26 answers

What Reason Do You Tell Your Kids Why Santa Didn't Get Them What They Wanted?

Just anticipating here... for after the gifts are opened... and your kids didn't get what they wanted from
"Santa"... especially the bigger ticket items... (that you know you can't buy for them... or is not practical for your home/yard)?

What explanation... do you give your kids... as to WHY they didn't get what they hoped for or wrote to Santa, for?

My kids say "But Santa has a workshop and he can make anything! Even if its expensive! He's magic! And his Elves can build anything!"
(No... we have never told our kids that Santa can do anything. This is their own imagination/belief in Santa.... and their dreaming...)

TIA!

What can I do next?

Featured Answers

I always explained that Santa gives gifts to children all over the world and so he does not always have enough room or time to make EVERY toy we ask for.. Also sometimes he picks out exactly what he would like for her to have.. It is specially made just for her.

Also we do not want to sound greedy.. So we think of things we really want or would like, but that are not too expensive..

Never had a problem with it, she just knew Santa was on a budget just like the rest of us.

I never saw or read any story that had ever said Santa gives you everything you wish for..

5 moms found this helpful

I used to tell them up front that Santa can not bring that, so think of something else to ask for. It really has never been an issue.

4 moms found this helpful

I never had to explain this, my daughter never handed over a shopping list and is the most appreciative kid on the planet. She is 18 now and has NEVER made a list and I don't recall the last time she asked for anything for her birthday or Christmas...makes it tough for us!!

3 moms found this helpful

More Answers

oh for pete's sake @ all the "we don't do santa" moms. then why are you answering a question about santa? stay up on your pedestal next time...sheesh. everybody's gotta jump in when they think they're going to get to show how superior they are. yeah i've done it too. but it's still annoying.

i think that in our household growing up, we all knew that santa had about the same budget as mom lol. we didn't ask for huge extravagant gifts, because we were never that type of family. i think there were one or two times that similar discussions came up, and there were answers like, "i bet santa didn't have room for that on his sleigh," or "santa knew we didn't have room for that," or, "santa knew it wouldn't be fair to give you X, when little sister had asked for Y, so he got you something that would be fair." kids, of course, CAN be spoiled ungrateful brats (some more than others, i'm sure you know your kids better than any of us), but mostly they are pretty sweet little creatures. surely they won't spend too much time whining when they see all the fabulous presents they DID get.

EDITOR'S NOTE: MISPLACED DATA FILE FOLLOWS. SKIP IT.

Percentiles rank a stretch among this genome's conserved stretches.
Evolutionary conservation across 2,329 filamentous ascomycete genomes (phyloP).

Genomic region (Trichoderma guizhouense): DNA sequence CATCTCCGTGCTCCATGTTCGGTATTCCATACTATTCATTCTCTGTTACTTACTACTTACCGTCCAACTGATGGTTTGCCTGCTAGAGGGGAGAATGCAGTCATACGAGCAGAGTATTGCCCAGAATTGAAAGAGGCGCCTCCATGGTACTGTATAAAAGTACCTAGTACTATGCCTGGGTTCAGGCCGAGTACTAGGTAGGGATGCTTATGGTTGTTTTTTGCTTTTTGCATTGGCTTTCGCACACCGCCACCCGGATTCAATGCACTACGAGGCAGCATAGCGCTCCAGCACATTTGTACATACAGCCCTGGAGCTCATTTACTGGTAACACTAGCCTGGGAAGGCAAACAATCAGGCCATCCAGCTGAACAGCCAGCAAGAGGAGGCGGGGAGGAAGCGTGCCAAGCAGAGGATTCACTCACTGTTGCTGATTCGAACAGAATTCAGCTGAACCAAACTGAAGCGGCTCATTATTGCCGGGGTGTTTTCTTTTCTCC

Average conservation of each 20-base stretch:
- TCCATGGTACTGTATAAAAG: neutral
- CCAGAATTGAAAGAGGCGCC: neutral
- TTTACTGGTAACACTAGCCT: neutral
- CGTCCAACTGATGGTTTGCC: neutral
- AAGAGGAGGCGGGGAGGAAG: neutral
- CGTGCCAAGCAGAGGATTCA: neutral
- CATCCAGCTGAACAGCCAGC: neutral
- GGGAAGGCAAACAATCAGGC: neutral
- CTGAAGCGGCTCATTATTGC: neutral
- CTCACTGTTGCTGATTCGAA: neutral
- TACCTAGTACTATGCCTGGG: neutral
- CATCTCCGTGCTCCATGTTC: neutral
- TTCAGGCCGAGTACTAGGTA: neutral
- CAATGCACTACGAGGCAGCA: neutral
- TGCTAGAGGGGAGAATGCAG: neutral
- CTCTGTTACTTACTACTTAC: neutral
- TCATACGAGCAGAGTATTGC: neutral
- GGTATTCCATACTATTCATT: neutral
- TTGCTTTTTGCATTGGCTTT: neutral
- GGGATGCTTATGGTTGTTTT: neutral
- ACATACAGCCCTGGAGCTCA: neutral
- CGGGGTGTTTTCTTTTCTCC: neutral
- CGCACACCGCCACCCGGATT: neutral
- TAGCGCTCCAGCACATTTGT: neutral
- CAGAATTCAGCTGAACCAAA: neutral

and yes i have been talking to my son about gratitude lately. it seems we are going through a "rough patch" (growth spurt? reaction to stress that my husband and i are going through?) and his behavior is suffering...he's only 5 so he can't really help it all the time...so he gets down on himself and decides that santa will never bring him anything because he's being so naughty lately...so that turns into, "I DON'T WANT ANY PRESENTS! I HATE PRESENTS!" he just had a birthday, so that is a great opportunity to talk about being grateful for what you are given. these discussions are priceless, imo.

8 moms found this helpful

Here's the thing...
It's okay to have a wish list.
It's okay to say, "If I could have anything in the world...."
But, wish lists are just that. And when it comes to material possessions, wishes don't always come true.

I was able to teach my kids about empathy. It's fun to believe that Santa has a workshop and can make anything, but let them watch Rudolph the Rednosed Reindeer. The elves are banging with hammers and making dolls and toy trucks.
The elves aren't making iPods or cell phones or video games or trampolines.
My kids, even though it's been hard as a single mom, have always done fairly well with the things they need and some of the surprises that they were hoping for here or there. But, I always taught my children to think of ALL the kids who want things. All around the world. Some kids ask Santa for a new coat because it's really getting cold or new boots or for a turkey for dinner. Some kids ask for the car to get fixed so mom doesn't have to ride the bus to work. Some kids only ask for a tree with some lights on it. Some kids just want their family to be together.